Australia’s information deficit

They ranged from the high­ly graph­ic (like this flash-based atlas of pub­lic health data) to the promis­ing but dys­func­tion­al (this ‘Geo Map’ data­base would not work in any of my browsers), to the slight­ly intim­i­dat­ing (but rich) Bureau of Stats nation­al eco­nom­ic data col­lec­tion and the fas­ci­nat­ing but out-of-date (like this ‘base­line’ data on Aus­tralian water resources).

Tech­ni­cal­ly a hodge-podge of flash maps, tab­u­lar data and impen­e­tra­ble html forms; an appar­ent sal­ad of under­ly­ing data-struc­tures; incon­sis­tent rep­re­sen­ta­tion, no appar­ent attempt at gov­ern­ment-wide meta-data; many of the reports were the result of a sin­gle sur­vey rather than an his­tor­i­cal col­lec­tion. I found few data archives and pre­dom­i­nant­ly tech­ni­cal rather than pol­i­cy-ori­ent­ed data. Why aren’t there data on cus­toms clear­ances, or quar­an­tine inspec­tions?… It impos­si­ble to avoid the con­clu­sion that Aus­tralian gov­ern­ment on-line data pro­vi­sion is a mess.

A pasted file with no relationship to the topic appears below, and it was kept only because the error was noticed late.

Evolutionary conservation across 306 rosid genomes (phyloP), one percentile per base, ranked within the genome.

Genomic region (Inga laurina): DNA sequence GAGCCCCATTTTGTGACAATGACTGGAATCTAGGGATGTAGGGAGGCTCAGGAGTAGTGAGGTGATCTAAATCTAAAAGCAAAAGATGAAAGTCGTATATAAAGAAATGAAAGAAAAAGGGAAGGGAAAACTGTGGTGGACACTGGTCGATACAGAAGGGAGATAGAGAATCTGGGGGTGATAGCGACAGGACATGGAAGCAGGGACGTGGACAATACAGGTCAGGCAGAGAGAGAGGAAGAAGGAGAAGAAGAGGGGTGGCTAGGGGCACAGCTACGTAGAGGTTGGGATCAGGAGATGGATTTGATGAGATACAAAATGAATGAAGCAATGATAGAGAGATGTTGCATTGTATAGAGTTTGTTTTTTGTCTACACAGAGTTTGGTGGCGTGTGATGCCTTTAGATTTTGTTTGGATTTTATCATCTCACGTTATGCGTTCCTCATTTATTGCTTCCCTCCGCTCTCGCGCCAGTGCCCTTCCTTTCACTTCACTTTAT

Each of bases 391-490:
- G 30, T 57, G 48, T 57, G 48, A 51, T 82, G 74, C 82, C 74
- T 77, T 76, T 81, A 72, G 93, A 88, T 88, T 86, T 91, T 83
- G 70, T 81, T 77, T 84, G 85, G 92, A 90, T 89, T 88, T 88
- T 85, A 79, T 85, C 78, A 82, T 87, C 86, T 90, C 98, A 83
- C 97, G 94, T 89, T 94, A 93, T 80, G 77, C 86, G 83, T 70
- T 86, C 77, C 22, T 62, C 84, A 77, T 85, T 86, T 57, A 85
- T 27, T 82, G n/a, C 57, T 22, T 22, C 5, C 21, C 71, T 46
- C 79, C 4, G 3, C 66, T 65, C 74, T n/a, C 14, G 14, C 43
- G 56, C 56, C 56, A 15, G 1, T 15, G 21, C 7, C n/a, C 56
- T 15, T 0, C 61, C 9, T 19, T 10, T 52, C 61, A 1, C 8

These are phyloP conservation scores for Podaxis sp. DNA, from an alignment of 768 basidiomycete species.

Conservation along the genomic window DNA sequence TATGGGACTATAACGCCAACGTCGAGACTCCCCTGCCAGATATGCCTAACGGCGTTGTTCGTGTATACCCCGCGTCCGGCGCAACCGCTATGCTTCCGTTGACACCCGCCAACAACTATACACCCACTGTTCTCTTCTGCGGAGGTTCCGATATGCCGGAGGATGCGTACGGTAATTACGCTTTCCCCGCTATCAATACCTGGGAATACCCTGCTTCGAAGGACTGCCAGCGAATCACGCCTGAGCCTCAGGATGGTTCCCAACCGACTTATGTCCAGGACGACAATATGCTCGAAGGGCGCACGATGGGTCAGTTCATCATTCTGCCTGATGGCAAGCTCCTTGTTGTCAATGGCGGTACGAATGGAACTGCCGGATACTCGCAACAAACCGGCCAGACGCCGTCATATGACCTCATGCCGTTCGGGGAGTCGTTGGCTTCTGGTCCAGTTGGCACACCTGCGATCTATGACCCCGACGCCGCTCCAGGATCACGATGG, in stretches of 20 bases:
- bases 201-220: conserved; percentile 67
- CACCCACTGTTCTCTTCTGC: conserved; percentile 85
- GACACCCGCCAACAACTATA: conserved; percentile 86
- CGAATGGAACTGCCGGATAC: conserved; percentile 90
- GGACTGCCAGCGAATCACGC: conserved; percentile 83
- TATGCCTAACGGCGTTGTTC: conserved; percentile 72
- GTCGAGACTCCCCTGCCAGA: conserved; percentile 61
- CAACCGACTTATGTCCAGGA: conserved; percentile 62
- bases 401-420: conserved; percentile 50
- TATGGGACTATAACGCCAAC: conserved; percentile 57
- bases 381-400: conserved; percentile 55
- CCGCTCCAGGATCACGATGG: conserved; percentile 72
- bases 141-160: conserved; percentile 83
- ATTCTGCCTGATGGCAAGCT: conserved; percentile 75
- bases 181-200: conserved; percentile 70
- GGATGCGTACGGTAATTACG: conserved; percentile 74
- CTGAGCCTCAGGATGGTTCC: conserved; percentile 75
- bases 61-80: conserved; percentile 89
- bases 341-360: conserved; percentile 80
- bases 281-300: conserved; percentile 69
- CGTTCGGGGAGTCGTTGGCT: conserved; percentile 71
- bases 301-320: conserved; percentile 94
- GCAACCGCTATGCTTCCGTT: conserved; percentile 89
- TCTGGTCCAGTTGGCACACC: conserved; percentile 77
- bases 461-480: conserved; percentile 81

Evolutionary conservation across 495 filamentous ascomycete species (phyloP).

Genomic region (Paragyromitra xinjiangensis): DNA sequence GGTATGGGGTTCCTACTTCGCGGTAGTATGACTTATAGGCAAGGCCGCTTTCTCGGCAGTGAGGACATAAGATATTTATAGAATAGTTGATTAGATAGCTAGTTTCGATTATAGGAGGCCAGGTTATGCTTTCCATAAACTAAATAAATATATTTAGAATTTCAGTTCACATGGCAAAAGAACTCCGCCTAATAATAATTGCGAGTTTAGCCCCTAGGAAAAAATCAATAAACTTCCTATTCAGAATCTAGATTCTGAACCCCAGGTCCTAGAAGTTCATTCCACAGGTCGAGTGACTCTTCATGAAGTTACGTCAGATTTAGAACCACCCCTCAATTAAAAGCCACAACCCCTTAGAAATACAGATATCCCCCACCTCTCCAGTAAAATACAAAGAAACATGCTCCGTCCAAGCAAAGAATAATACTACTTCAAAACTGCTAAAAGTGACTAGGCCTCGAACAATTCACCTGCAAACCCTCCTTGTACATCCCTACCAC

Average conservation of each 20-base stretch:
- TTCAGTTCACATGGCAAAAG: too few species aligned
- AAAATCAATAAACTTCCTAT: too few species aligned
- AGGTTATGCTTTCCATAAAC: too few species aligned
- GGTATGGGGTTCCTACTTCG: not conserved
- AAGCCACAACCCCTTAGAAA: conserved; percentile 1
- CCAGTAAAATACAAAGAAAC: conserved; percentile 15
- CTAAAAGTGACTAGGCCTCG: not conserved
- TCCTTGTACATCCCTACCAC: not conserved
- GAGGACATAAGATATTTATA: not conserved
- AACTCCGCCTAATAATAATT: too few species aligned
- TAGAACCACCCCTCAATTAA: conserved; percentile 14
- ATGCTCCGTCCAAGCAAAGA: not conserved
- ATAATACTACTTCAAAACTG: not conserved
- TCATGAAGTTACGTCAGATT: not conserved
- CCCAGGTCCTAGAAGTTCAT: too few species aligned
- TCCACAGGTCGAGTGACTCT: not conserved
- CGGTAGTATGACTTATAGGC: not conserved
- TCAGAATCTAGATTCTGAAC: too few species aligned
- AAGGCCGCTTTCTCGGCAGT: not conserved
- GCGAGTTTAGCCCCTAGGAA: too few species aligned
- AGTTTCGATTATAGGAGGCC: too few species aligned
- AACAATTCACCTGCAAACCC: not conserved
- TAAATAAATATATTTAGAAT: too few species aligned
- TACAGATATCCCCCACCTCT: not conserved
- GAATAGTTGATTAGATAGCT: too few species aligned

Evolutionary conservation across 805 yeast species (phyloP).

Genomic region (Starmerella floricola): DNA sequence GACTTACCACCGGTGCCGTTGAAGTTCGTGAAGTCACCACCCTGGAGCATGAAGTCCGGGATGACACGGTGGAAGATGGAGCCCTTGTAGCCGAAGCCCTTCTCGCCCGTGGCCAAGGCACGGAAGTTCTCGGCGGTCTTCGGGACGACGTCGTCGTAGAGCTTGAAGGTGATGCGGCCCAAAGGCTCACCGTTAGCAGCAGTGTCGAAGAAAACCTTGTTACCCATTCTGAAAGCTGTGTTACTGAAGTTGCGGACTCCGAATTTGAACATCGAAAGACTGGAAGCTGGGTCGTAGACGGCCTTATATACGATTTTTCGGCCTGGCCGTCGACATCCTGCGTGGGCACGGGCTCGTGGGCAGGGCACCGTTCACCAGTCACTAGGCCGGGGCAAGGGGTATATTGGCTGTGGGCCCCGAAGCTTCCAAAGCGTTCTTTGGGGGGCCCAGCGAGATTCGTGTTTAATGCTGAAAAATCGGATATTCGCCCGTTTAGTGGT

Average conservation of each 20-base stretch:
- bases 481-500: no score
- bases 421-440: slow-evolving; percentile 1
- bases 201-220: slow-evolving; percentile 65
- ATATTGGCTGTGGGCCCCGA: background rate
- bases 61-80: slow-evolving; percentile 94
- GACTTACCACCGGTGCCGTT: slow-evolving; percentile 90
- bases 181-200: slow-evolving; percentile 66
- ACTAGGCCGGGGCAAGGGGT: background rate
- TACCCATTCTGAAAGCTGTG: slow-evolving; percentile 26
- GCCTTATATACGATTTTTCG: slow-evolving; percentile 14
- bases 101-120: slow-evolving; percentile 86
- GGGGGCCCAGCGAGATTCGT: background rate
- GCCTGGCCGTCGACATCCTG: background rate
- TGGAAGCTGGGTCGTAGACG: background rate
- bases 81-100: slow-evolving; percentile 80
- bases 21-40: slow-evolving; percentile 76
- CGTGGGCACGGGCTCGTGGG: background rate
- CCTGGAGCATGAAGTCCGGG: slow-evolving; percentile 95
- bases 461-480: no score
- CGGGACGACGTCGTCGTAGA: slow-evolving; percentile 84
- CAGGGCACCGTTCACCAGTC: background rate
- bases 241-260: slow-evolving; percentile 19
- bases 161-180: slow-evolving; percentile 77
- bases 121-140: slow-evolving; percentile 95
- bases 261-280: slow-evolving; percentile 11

But it’s also true that we get the gov­ern­ment we demand. Here, too, the Unit­ed States is show­ing the way. This wiki com­piled by Wired Mag­a­zine is a great resource, iden­ti­fy­ing data col­lec­tions that can, and should be dig­i­tized (most are, already) and made avail­able to a con­sis­tent and cat­a­logued col­lec­tion on the web.

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